Editor’s Note: March 29, 2018

Ethiopia’s new leader could be good news

After weeks of speculation Ethiopia’s ruling coalition on Tuesday named Abiye Ahmed as its new Chairman. He is expected to be appointed prime minister, succeeding Hailemariam Desalegn, who resigned in February.

Ahmed’s selection could have profound significance. Most obviously he is from the Oromo ethnic group, Ethiopia’s largest, which has been the driving force behind at times deadly anti-government protests in recent years. The Oromo and Amhara, together accounting for 66% of Ethiopia’s 100m people, are marginalized in government by the minority Tigray.

The move is clearly aimed at fostering national reconciliation, and media coverage is understandably focusing on how Ahmed might tackle the country’s significant political and social challenges.

Less obvious is what his selection could do for Ethiopia’s economic prospects. The East African country has experienced double digit GDP growth for much of the last decade. With ambitions to become a regional and international manufacturing hub Ethiopia is widely tipped to be a leading contender in Africa for a China-style economic transformation.

The biggest obstacle to realising such potential has for years been the divided nature of the country’s politics.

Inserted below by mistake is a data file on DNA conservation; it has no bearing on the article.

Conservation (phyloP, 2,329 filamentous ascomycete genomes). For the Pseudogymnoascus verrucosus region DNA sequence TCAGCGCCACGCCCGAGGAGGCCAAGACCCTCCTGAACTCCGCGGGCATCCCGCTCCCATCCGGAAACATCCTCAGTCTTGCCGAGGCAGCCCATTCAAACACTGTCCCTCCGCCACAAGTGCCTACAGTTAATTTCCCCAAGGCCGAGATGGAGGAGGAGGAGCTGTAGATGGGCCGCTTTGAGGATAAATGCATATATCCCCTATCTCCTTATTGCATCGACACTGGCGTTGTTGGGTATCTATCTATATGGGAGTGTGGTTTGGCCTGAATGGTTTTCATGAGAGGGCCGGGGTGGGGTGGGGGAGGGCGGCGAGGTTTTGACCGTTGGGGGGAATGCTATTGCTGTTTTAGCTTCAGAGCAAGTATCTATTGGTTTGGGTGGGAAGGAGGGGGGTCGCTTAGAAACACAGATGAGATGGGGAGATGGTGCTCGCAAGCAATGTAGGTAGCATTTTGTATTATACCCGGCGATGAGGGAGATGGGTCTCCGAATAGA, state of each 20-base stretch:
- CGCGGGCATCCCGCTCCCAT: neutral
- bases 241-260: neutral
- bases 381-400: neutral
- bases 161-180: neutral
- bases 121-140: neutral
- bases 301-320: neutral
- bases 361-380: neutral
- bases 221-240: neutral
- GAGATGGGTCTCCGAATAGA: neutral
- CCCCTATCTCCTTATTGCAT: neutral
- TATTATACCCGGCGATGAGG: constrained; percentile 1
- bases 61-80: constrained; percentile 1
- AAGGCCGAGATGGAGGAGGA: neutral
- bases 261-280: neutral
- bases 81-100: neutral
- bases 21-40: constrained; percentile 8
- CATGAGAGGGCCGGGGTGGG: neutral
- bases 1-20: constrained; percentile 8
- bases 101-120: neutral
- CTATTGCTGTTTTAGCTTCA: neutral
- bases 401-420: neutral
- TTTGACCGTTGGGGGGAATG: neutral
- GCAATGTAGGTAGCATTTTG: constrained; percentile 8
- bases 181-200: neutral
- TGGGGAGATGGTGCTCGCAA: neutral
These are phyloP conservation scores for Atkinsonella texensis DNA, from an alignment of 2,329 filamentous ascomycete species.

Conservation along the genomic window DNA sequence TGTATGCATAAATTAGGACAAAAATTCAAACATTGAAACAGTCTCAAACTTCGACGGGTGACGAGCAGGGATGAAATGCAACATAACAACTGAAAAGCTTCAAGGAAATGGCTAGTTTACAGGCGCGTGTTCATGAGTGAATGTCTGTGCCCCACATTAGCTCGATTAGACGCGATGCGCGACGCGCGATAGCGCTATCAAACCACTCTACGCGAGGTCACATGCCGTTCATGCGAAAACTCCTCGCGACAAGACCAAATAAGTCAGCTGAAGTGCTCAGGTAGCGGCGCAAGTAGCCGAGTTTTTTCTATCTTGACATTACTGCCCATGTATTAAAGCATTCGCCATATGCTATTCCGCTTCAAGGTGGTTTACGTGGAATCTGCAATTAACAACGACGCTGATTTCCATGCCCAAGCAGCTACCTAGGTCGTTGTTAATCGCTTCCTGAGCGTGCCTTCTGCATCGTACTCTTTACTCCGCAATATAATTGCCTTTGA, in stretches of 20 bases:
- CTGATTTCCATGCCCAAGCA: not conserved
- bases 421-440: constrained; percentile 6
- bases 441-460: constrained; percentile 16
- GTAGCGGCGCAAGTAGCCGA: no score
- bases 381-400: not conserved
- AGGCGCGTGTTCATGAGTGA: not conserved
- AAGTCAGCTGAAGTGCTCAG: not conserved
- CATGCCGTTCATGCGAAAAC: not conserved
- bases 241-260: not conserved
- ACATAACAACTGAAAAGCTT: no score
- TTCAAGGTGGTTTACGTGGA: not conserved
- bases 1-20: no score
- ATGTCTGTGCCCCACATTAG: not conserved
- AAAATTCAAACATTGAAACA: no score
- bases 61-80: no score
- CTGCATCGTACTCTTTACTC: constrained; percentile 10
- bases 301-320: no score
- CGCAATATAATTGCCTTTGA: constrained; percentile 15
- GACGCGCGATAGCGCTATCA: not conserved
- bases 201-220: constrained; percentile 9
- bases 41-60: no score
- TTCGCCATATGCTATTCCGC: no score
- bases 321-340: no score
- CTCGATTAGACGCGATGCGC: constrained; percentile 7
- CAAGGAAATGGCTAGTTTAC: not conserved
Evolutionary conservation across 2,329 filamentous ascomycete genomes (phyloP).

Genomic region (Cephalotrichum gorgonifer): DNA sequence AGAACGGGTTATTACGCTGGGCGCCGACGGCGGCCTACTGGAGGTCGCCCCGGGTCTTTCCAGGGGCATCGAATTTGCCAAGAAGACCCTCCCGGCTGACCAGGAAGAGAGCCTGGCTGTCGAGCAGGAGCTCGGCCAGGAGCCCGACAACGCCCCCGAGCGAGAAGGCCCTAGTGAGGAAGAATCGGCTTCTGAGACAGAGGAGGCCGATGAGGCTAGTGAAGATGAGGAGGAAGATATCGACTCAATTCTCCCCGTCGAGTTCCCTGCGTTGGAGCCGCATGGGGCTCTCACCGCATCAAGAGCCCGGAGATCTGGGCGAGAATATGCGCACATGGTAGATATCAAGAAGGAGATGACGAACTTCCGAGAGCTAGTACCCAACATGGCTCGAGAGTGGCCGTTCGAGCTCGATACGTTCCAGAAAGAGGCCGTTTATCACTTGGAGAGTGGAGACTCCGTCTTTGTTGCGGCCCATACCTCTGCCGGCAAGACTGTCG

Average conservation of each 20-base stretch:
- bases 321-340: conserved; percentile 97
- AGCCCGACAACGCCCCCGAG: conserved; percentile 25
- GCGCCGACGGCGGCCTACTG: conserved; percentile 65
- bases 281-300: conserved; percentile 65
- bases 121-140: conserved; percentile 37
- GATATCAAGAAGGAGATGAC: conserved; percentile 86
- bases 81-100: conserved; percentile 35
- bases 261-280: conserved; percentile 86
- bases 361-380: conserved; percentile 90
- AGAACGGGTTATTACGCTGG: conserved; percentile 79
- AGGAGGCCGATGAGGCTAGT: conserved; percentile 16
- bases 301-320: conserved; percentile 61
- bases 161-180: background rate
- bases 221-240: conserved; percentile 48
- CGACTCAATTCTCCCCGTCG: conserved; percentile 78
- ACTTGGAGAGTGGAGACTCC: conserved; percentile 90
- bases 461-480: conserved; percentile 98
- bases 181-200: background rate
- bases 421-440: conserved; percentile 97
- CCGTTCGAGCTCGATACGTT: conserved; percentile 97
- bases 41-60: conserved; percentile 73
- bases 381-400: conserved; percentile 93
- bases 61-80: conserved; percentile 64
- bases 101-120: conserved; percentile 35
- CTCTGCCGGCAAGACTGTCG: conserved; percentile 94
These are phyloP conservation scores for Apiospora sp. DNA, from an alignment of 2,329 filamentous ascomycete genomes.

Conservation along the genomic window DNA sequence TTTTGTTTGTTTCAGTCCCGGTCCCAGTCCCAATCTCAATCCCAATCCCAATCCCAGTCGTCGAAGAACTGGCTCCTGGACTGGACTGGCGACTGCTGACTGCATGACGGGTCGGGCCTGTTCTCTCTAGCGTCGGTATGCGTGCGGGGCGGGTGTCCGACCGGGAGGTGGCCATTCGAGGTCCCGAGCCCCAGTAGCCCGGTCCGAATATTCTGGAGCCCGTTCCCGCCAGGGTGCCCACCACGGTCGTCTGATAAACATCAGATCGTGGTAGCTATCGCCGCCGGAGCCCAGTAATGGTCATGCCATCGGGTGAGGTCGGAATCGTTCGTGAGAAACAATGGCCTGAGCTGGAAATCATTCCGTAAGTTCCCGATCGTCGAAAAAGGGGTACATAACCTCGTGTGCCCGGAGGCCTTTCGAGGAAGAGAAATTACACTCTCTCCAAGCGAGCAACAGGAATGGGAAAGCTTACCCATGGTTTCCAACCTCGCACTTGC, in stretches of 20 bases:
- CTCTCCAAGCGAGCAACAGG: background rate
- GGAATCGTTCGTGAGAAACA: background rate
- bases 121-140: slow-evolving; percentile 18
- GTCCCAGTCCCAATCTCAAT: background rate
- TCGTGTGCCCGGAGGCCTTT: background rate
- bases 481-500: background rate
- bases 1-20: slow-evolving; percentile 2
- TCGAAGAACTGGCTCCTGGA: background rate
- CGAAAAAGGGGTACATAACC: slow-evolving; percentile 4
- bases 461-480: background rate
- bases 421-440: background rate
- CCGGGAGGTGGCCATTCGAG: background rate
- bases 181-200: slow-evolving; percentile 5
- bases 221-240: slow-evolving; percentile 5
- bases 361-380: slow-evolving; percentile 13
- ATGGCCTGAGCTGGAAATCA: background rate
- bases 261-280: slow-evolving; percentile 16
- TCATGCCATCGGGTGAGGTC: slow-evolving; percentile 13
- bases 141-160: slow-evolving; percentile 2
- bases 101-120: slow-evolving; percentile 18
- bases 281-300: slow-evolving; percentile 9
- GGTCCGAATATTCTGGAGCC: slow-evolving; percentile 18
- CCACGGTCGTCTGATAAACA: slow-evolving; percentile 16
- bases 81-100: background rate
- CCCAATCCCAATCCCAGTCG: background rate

There is much work to be done, but any meaningful progress on this by Ahmed should be really good news for business, the economy, and Ethiopia.

From The Continent

Former Nigerian vice president Atiku Abubakar has declared he will contest presidential elections scheduled for next February, representing the opposition People’s Democratic Party. He will likely face incumbent Muhammadu Buhari, who is yet to announce he will run. More: CGTN


The Democratic Republic of Congo’s attorney general has opened an investigation into reports that opposition leader Moise Katumbi held Italian nationality until as late as 2017, which could disqualify him from contesting presidential elections slated for December.Katumbi was exiled in 2016 and is seen as a threat to president Joseph Kabila’s government.More: Africanews

The Daily Stat

$28

The amount Egyptian citizens may be fined for not voting in the country’s presidential election this week. More: BBC

The Global Perspective

Oil major Shell has referred former vice president for sub-Saharan Africa Peter Robinson to Dutch authorities over allegations of criminal misconduct in a Nigerian asset sale. This comes on the back of multiple executives facing trial in Milan over alleged bribery in the purchase of a Nigerian oil field in 2011. More: Bloomberg 

South Africa’s Sanlam has sold shares worth $490m to help finance a joint $1bn acquisition of Moroccan insurer SAHAM Finances. The deal is part of the company's aims to become a pan-African insurance group. More: Reuters

The Daily Follow

Makhtar Diop @Diop_WB: The World Bank’s Vice President for Africa. Tweets on development across the continent.